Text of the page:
The following is an excerpt from Ultimate Glory: Frisbee, Obsession and My Wild Youth available now on Amazon.
Most people are surprised when they learn that Ultimate began on the East Coast. In the popular imagination all Frisbee games were born in California and played on a sunny day at the beach, or, perhaps, on a grassy bluff above the beach, and this vision would soon enough come true in places like Santa Barbara and Santa Cruz. But the early days of Ultimate were all Jersey.
It wasn’t just that the game was born in the parking lot of Columbia High School in Maplewood either. Or the fact that first intercollegiate game in history was played on November 6, 1972, between Rutgers and Princeton. No, it wasn’t only that these people were the first: they were also, for a good stretch, the best. During the early 70s, the Rutgers team, with Irv “Dr. I” Kalb and Stork Roddik, not to mention numbered shirts, a team bus and a huge wooden scoreboard, won three straight national championships, though “national” at the time essentially meant the northeast and mid-Atlantic. While Rutgers took the game quite seriously, others were less earnest, and throughout the ‘70s there would be a kind of pulsing between the players’ desire to excel at the game and the original spirit of Joel Silver’s “anti-sport.” This was typified by the early Tufts’ team’s response to the numbered jerseys that Irv Kalb and the Rutgers team wore. The Tufts captains, Jim Pistrang and Ed Summers, wanting to puncture what they saw as the pomposity and over-seriousness of the three-time champions, decided that they would wear numbers, too. So the next time they played Rutgers the whole Tufts team sported shirts with the number 3 on their back.
A decade that would begin with Jersey’s dominance would end with the same. Glassboro State College, known in the Ultimate world as the ’Boro, would win what was by then a true National Championship in 1979 and repeat in 1980. Glassboro was a New Jersey college that focused on education and their team was made up of would-be teachers who played a zone defense, just like Rutgers, and ran something like basketball’s four corners offense to stall out the play clock after they got ahead.
The heart and soul of the ’Boro was Tom D’Urso, known to all as Timba. Timba, a skinny kid with a white man’s afro, had transferred to Glassboro as a sophomore and spent his first fall red-shirting for the cross-country team. While he waited to begin cross-country he was nagged by his roommate to come out to try a game called Ultimate that a bunch of guys were all playing on the quad below the President’s house. That spring he finally gave into the cajoling and within a week of his first practice his life was changed forever. It’s a familiar Ultimate story, but what distinguishes it is the sheer passion of both Timba and his team.
“If Springsteen were an Ultimate player, he’d have played for the ’Boro,” Timba, who would eventually see the Boss in concert more than seventy times, would say, and it’s hard to deny.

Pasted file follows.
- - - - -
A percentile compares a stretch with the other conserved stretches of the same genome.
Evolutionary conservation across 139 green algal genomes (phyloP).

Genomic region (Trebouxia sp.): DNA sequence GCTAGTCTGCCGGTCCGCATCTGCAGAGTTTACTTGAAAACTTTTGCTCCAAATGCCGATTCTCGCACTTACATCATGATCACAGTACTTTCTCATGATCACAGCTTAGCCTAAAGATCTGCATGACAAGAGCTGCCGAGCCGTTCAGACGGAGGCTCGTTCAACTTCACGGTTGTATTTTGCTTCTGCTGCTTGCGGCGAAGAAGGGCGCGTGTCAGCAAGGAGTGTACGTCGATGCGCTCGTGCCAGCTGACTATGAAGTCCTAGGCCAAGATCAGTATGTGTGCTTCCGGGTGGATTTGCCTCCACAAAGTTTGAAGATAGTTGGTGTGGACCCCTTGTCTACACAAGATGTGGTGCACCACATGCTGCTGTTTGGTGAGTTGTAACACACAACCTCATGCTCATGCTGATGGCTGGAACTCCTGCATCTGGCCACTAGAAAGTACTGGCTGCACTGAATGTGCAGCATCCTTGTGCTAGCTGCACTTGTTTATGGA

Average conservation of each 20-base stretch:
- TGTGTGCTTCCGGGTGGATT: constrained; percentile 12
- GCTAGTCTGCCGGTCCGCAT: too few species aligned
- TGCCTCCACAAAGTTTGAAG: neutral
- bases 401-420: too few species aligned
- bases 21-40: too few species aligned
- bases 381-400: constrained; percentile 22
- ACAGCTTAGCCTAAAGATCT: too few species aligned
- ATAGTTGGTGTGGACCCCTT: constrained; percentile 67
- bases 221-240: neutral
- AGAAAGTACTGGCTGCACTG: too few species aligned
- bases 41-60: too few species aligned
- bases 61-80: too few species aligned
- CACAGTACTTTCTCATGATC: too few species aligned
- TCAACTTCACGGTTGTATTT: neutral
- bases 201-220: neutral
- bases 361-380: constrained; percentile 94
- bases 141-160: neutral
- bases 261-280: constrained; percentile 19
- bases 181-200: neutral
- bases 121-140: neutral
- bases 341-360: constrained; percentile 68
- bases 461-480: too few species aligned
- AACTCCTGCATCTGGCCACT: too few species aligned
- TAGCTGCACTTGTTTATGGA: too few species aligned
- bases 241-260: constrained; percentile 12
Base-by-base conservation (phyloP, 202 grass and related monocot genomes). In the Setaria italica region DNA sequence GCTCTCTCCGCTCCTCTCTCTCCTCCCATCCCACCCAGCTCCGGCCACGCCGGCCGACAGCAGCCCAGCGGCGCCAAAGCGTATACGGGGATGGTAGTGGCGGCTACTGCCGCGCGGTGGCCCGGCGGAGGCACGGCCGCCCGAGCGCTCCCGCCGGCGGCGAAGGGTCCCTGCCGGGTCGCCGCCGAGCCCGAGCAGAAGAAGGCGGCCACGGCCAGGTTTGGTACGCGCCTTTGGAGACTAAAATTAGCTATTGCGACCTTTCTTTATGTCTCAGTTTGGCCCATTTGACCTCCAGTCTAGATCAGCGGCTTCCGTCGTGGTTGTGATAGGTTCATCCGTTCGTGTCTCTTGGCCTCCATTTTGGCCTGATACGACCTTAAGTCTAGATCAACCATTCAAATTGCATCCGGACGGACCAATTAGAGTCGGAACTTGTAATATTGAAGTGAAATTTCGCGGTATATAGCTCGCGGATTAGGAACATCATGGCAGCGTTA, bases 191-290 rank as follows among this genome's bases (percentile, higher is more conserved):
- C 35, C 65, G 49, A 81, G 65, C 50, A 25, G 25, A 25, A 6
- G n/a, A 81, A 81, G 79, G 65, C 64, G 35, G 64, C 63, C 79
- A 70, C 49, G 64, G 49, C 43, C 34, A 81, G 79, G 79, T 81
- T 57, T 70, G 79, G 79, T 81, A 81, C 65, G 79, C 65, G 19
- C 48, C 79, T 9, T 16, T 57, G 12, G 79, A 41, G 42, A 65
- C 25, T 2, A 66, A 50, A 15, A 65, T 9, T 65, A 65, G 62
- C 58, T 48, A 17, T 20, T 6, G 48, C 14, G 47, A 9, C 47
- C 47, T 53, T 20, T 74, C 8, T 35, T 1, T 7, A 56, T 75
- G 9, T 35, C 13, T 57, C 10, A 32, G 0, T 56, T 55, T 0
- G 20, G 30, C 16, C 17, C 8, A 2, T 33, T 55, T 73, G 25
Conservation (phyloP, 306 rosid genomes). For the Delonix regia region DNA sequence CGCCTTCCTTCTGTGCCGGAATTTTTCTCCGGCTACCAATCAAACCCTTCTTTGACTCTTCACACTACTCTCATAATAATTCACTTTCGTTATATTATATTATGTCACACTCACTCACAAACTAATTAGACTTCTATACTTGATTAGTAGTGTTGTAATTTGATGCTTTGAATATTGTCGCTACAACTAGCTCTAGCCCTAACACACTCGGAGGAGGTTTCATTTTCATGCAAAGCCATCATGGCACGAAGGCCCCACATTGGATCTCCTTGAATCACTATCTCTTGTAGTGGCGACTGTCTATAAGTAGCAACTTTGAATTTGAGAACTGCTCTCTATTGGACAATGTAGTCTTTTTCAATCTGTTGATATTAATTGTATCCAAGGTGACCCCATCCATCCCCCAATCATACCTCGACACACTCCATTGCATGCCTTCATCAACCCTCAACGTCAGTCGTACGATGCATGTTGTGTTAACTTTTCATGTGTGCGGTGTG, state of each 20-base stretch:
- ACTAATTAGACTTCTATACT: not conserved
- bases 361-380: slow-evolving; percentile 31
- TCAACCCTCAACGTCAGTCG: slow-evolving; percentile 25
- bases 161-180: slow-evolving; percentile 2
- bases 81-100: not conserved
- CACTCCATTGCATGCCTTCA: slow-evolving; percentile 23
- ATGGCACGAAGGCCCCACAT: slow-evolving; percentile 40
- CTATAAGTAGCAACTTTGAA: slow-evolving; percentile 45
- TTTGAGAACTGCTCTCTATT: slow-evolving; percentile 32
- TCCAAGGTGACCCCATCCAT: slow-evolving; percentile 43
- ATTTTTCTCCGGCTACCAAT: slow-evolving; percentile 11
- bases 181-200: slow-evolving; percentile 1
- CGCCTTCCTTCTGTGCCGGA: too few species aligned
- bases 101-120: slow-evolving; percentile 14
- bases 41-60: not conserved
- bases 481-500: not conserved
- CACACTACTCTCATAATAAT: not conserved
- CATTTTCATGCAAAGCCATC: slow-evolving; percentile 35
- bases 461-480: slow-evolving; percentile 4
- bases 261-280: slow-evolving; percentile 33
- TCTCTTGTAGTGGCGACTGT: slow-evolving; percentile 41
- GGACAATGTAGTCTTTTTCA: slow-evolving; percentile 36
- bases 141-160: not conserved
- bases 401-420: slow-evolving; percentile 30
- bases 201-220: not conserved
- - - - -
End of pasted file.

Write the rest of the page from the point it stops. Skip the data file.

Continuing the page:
It wasn’t just the fact that another of the team’s stars, Frankie Bono, was Timba’s cousin that gave the team the feel of a family. They practiced every day on the sloped lawn below the President’s house and while they never did sprints or officially trained they felt they didn’t need to. “We played for two and a half hours every day and basically sprinted the whole time,” said Timba. For him it was good-bye to cross-country and hello to a group of guys he would stay close to for the next forty years: “We always gave each other shit, but I loved those guys then and I love them now. I made my closest friends out on that field.” This closeness translated almost immediately into wins. In 1979 the ’Boro won the National Championships by upsetting a Santa Barbara Condors team that had smoked them in round-robin pool play. Before that game they spent forty-five minutes dancing and singing, and blowing trumpets, and building themselves into a froth. In Pasquale Anthony Leonardo and Adam Zagoria’s comprehensive history, Ultimate—The First Four Decades, a Glassboro player describes the team’s method of warming up:
Our pre-game rituals evolved into a 30-minute psych-up rant, involving calisthenics, songs (with guitar accompaniment) and, finally, The Balok chant. “Balok” was a rubber dinosaur attached to a long pole. The name originated from a “Star Trek” episode featuring a character of that name. We started whispering “Balok” over and over again, slowly increasing the volume until everyone was screaming at the top of his lungs. . . . In addition, team players wore different outfits, including bathrobes, capes and helmets, creating an atmosphere that combined Mardi Gras and Halloween.
The frenzy spilled over onto the field and the ’Boro beat the Condors to win it all in 1979, following it up with a win over Boston Aereodisc the next year. Both games were decided by one goal.
“I was so ready to play,” said Timba of the first Nationals. “I knew we were going to win that day. We all had each others’ back. No one could have beaten us that day.”
After winning their second Nationals the ’Boro team was presented with a trophy, a large cup that rivaled Lord Stanley’s in size, and that Cup would become an important part of Glassboro lore. They took the Cup out to a bar and drank from it for hours, telling the bartender, “Just keep filling it up and let us know how much it costs.” Over the next decades that same cup would be passed from player to player and would attend countless weddings and several births, and even make it to the hospital room of one dying teammate, Dave Flood. Timba himself drank out of it the night before his wedding and then ate Cheerios out of it the next morning (despite rumors that it had been recently used to potty train another player’s child).